Tax Cuts & Jobs Act ("TCJA") and Clawback Compensation
One sleeper item in the TCJA affects compensation clawbacks, including repayments correcting certain Section 409A overpayments where the repayment occurs in year after the year of the overpayment. Before the TCJA, the employee or former employee in this case got a Code Section 162 or 165 deduction for the repayment. Because of the individual's deduction for the repayment, the future distribution of the repaid amount was treated as taxable to the individual. Rev. Rul. 2008-113, Part V.B.3 (409A overpayment correction). The TCJA suspended the miscellaneous itemized deductions under Code Sections 162 and 165 until 2026, so there is now a question how the repayments work.
One possibility is that the individual may be entitled to a deduction for the repayment under Code Section 1341 because Code Section 67(b)(9) provides that a Code Section 1341 deduction is not considered an itemized deduction subject to the 2% floor. There are two problems with the Code Section 1341 theory, however . First, Code Section 1341(b) provides that Code Section 1341 applies only if a particular payment is otherwise deductible under the Code, and the underlying Code Section 162 and 165 deductions have been suspended. Further, Code Section 1341 also has been interpreted very narrowly by the IRS and it may not apply to all repayments. For example, the IRS takes the position that Section 1341 does not apply where the claw back was occasioned by an event after the initial distribution was made (e.g., a clawback based on an accounting
If no deduction is available for a repayment, the repayment is just an after-tax payment from the employee to the company, and the employee presumably gets a basis under the plan from which the payment was made. The IRS has held that an employee has a basis for an after-tax contribution to an unfunded plan and the employee is not taxed on the subsequent payment of that amount (PLR 8028104).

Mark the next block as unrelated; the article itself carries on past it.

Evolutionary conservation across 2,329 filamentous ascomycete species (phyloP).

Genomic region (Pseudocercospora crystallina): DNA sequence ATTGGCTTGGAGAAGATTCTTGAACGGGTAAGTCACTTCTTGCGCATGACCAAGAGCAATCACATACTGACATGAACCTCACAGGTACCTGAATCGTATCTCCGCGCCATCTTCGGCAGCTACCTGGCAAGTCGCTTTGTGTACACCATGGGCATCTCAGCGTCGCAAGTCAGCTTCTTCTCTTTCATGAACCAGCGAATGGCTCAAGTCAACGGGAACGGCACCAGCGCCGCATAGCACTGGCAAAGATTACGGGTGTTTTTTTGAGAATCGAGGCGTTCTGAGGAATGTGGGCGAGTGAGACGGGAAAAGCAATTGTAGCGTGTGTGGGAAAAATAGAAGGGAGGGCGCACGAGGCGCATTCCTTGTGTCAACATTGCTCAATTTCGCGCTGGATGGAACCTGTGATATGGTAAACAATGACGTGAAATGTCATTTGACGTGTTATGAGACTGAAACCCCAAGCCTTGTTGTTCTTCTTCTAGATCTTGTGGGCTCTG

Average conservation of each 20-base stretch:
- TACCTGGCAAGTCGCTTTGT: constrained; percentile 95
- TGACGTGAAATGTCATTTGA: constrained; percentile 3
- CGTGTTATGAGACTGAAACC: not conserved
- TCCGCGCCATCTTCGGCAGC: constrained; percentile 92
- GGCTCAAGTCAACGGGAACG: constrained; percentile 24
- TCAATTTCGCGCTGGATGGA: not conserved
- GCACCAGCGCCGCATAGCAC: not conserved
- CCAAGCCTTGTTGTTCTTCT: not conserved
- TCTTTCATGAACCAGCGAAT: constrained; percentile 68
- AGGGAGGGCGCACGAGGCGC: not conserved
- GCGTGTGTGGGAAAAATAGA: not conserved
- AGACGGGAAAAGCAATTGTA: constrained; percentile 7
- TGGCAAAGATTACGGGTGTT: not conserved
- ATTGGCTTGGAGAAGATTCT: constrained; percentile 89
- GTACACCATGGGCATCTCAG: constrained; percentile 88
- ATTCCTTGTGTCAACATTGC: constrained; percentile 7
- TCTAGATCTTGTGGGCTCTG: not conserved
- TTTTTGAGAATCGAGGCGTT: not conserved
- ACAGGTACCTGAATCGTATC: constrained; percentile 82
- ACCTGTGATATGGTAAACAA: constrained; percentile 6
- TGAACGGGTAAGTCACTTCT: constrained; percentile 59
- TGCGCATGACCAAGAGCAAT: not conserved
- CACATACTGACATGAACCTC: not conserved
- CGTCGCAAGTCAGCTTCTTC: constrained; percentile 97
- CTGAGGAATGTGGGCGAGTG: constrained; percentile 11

The employee-basis construct has two problems associated with it. First, it requires the company or recordkeeper to keep track of the individual's tax basis under the plan. Second, and perhaps more troubling, it might result in the loss of a deduction for the company.
If an overpayment was made for a deferred compensation plan, the company would have taken a Code Section 404(a)(5) deduction for the entire payment in the original payment year. When the individual repays part of the original distribution in a subsequent year, the company has income under Section 61 or by reason of the tax benefit rule (recovery of a deducted amount). The income inclusion effectively offsets the value of the original deduction for the payout. If the employee has a basis in the repaid amount in the absence of a Section 162 or 165 deduction, the eventual payout of the repaid amount is a tax-free recovery of basis by the employee. If the payout is tax free to the participant, there is a question whether the company receives a deduction under Code Section 404(a)(5) because that deduction applies only when the amount is "includible in the gross income of
employees participating in the plan." There is some confusion under the Code Section 404(a)(5) regulations whether the company's deduction is when an amount is "includible in income" or when it is "paid," but suffice to say there is ambiguity on the deduction point. Compare Treas. Reg. § 1.404(a)-12(b)(1) with Treas. Reg. § 1.404(a)-12(b)(2).
The suspension of itemized Section 162 and 165 deductions also affects repayments of qualified plan overpayments. In Revenue Ruling 2002-84, the IRS noted that an employee gets a Section 165 deduction for a repayment to a qualified plan, and in the absence of that deduction, there is now a question whether the individual gets a basis under the plan under Code 402, which applies Section 72 principles. For plans that do not otherwise contemplate non-Roth after-tax employee contributions, the basis requirement may have cost implications because it will require changes to the plan’s recordkeeping system.